New group to tackle water security unveiled at Davos

New group to tackle water security unveiled at Davos
An aerial view shows Iftin Camp for the internally displaced people outside Baradere town, Gedo Region, Jubaland state, Somalia, on March 13, 2022.
PHOTO: Reuters

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To contend with worsening water woes, experts on Wednesday (May 25) launched a new global commission to study the value of the world's water, and work out ways of ensuring supply.

The work by the Global Commission on the Economics of Water is meant to offer advice on water management worldwide, as climate change and deforestation take an increasing toll on the water and rainfall supplies, co-chair Johan Rockstroem told Reuters ahead of unveiling the new group at the World Economic Forum.

"For centuries we've been able to consider freshwater a free resource," said Rockstroem, who is also director of the Potsdam Institute for Climate Impact Research in Germany.

Comprised of economists, scientists, community leaders and policymakers, the commission will investigate governance models to protect water resources and may consider pushing for a global price for freshwater, similar to what is being attempted with carbon markets.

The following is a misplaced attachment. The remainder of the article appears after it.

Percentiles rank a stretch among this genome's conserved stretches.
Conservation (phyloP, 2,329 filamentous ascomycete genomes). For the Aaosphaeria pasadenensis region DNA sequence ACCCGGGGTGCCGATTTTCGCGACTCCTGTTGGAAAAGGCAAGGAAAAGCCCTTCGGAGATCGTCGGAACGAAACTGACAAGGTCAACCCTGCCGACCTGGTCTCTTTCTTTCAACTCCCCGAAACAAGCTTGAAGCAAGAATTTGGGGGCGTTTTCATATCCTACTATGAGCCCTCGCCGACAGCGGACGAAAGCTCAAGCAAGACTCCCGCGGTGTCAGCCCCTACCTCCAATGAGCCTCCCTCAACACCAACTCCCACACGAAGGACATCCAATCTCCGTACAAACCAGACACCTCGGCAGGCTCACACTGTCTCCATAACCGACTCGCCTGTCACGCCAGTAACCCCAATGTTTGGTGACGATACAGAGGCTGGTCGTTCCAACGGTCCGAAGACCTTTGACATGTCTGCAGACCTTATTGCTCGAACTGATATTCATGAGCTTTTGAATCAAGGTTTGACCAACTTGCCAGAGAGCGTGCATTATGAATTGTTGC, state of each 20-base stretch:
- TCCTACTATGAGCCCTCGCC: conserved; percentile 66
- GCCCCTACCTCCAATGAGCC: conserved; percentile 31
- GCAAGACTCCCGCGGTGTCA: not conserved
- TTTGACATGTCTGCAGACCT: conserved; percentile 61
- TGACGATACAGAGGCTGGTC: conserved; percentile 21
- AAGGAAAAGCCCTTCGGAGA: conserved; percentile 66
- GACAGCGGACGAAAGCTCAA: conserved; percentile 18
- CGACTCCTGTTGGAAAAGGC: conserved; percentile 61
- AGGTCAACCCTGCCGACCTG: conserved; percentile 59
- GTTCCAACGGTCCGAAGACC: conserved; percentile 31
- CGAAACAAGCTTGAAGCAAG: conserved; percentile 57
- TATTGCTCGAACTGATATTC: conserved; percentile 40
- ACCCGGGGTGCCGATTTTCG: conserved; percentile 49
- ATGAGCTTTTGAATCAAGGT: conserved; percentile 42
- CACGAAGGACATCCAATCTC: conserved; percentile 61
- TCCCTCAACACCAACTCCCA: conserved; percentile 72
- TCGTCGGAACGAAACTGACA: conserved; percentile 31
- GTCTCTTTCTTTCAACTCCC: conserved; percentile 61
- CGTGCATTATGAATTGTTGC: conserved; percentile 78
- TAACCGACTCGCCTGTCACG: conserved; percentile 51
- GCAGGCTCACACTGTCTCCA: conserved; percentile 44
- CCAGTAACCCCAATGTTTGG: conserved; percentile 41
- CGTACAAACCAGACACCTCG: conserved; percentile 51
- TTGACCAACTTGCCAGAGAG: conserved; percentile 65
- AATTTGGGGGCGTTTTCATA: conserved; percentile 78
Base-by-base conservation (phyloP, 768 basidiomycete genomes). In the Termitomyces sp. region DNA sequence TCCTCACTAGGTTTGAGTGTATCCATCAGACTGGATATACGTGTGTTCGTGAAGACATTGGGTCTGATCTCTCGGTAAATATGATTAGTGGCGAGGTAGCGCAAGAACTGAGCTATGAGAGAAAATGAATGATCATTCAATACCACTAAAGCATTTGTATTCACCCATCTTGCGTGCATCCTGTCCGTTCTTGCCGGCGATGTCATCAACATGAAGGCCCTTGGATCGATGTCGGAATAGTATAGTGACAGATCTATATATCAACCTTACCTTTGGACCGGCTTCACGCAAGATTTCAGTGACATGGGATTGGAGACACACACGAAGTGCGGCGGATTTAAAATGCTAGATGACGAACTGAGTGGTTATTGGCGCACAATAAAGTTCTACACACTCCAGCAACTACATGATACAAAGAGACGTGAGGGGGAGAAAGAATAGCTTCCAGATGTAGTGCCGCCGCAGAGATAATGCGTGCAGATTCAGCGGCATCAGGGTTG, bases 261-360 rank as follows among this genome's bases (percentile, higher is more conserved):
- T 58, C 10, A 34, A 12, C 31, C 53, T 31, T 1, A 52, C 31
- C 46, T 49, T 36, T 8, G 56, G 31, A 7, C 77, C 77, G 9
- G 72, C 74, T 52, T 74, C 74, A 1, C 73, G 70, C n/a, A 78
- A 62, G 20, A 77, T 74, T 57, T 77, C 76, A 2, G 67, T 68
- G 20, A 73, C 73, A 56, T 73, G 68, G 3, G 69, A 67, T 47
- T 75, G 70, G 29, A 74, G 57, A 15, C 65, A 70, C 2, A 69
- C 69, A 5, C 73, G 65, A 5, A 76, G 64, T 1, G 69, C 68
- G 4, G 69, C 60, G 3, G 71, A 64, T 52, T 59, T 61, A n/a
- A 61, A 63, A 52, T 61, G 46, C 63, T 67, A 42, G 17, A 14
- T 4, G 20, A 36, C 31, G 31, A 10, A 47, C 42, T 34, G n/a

"We need to put value on freshwater in order to manage it in a more resilient and responsible way," Rockstroem said.

Water stress driven by climate change is already affecting billions of people. Millions in the Horn of Africa are living through the region’s worst drought in 40 years, while the US West is also suffering its worst drought in decades. 

Elsewhere, increasingly unpredictable rainfall is jeopardising crops or unleashes extreme flooding in some areas, such as central Europe last year or India and Bangladesh this month.

Such extremes are likely to become more common with global temperatures rising in coming decades, the Intergovernmental Panel on Climate Change said in a 2021 report.

Meanwhile, tropical forests, which through evaporation can generate their own rain, are vanishing due to deforestation.

"What's new is that because of climate change and deforestation, we are changing the very source of freshwater — which is rainfall," said Rockstroem.

Water scarcity could cost some countries up to 6 per cent of their annual gross domestic product by 2050, researchers estimated in a 2016 World Bank report. They also warned of the potential for drought to drive migration or exacerbate conflict.

Rockstroem said the commission would explore incentives for ensuring water supply, for example paying nations, such as Brazil, Indonesia or Congo to protect their rainfall-generating forests, or compensating countries for water used in growing food for export.

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